LOL. Joel, good luck with the manual search. I never got mine at all!

      Reply
  • Debbie @ Happy Maker June 1, 2011, 4:58 pm

    Wow!! As for the parent manual, don’t wait any longer for it. Babies don’t come with instructions. I still waiting for my manual on adult children. LOL

    Sounds like you are doing a great job Amy. As for friending his FB friends. I don’t think that would work to good. He might try to hide more from you. Maybe you could sent up one day a month where you and him site down (dad too) and he shows you what is going on, on his FB.

    As for the foundation, get out the leggos and show him a solid foundation and one not so solid. Sometimes when we talk to teens they have to see the picture. The visual just doesn’t make them a believer.

    Just a thought of mine from experience. All kids are different, what works for one doesn’t always work for the another.

    Thanks Amy for sharing and you my lady are doing a great job.
    Blessing to you,
    Debbie

    Reply
    • Amy LeForge June 2, 2011, 7:09 am

      Thanks Debbie! I might just do some of the Facebook friending, a few at a time because there are plenty of parents of other kids who have friended him. I figure I can point innocently to them and say, “Well, so and so’s mom did it”. 🙂

      Reply
      • Debbie @ Happy Maker June 16, 2011, 5:59 pm

        Good reply, ““Well, so and so’s mom did it”. Amy you have this parenting down 100%. You go girl.
        Hugs,
        Debbie

        Reply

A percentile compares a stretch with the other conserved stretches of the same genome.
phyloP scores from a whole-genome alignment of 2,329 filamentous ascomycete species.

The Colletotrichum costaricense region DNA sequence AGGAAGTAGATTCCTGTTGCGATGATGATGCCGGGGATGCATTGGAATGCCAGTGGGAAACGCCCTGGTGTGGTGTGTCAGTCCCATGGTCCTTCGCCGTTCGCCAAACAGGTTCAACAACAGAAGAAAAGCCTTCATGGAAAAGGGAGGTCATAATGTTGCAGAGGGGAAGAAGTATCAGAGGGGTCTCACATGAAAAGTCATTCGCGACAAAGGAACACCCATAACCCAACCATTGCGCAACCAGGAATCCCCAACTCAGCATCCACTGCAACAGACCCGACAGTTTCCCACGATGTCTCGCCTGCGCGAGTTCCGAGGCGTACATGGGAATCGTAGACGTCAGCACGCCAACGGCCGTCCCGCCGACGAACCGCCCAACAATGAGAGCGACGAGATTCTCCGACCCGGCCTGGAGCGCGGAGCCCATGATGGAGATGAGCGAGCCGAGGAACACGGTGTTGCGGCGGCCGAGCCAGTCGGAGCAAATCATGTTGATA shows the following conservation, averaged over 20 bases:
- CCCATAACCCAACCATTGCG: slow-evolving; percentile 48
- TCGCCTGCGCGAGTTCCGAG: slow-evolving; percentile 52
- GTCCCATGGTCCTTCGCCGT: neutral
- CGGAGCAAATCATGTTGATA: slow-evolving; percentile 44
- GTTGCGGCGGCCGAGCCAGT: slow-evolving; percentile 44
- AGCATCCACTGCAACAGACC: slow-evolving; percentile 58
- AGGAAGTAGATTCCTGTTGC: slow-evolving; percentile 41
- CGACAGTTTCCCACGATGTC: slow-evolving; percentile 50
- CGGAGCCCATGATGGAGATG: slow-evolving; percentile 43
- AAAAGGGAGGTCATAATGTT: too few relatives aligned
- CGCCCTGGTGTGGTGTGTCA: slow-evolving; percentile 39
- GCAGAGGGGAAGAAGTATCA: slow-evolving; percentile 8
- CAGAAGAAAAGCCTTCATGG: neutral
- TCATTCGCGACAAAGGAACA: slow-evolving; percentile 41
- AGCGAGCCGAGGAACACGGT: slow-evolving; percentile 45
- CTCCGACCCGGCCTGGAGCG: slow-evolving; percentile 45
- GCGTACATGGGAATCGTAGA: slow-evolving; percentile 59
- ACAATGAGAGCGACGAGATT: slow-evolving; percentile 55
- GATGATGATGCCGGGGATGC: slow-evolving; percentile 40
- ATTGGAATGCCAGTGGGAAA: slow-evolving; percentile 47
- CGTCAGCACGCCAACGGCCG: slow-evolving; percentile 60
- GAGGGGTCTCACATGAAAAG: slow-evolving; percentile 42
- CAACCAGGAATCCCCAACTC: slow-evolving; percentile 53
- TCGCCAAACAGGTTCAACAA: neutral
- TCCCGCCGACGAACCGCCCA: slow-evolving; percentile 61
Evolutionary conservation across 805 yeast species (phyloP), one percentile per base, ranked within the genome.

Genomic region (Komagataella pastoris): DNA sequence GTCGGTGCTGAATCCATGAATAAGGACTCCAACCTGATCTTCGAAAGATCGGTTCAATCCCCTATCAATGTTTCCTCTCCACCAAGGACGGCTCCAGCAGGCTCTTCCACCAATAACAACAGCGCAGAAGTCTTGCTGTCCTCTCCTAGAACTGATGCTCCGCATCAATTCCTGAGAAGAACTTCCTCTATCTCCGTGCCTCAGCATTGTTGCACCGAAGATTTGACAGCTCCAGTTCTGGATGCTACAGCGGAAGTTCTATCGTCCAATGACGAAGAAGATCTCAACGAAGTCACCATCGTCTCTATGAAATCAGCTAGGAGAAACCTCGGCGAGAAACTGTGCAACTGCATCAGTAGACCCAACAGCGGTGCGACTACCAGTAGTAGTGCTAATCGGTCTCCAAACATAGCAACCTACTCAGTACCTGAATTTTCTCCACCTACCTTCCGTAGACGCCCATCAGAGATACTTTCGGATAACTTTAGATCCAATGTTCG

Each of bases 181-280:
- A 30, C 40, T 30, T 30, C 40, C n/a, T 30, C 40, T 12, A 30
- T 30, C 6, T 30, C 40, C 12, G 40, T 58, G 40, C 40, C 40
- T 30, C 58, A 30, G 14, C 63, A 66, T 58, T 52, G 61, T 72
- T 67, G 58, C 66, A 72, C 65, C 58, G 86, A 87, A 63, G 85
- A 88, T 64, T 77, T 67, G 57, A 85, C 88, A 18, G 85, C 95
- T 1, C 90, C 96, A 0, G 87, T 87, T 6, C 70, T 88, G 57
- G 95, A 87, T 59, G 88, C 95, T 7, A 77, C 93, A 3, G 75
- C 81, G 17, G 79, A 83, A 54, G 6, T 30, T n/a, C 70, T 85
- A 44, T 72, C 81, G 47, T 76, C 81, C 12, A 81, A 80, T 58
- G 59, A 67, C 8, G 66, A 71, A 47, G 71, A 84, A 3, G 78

• Beat Schindler June 13, 2011, 10:16 pm

    Your post and your blog are testimonial to the fact that parenting is the world’s most difficult job – just after self-mastery :-] I think your kids are lucky to have the parents they have because you’re into continued and neverending improvements of your parenting skills. It isn’t easy because you always have to be prepared … but you never know for what – they grow up soooooo fast :-]
    – Beat

    Reply
    • Amy LeForge June 16, 2011, 12:05 am

      🙂 Thank you, Beat. I can always count on you for just the right encouragement.

      Reply
  • Tyrone Shum June 16, 2011, 5:07 am

    Hey Amy,

    That’s a normal reaction from a concerned mother like you though I agree with Andrew, you may only advise since they’re now on the “more knowing stage” where they prefer to learn on their own and learn from their mistakes as well which will make them better persons – or better guys. 🙂

    Good luck, you’re a great mom!
    Tyrone Shum´s last blog post ..OL 003- Outsourcing Vs Offshoring Philip Kooijman- CEO Of Microsourcing Says There Is A Difference…

    Reply
    • Amy LeForge June 16, 2011, 5:55 pm

      Tyrone, when you have kids this age, I’m going to remind you of this wisdom. 😀 You’re absolutely right, and backing off from the fight is one of my main goals right now. It’s not so easy, especially when I know that they’re going to learn thing the hard way. I don’t like to watch them struggle. But it is what they need. Someday they’re going to realize that I suffered along with them. Right now that means nothing to them.

      Reply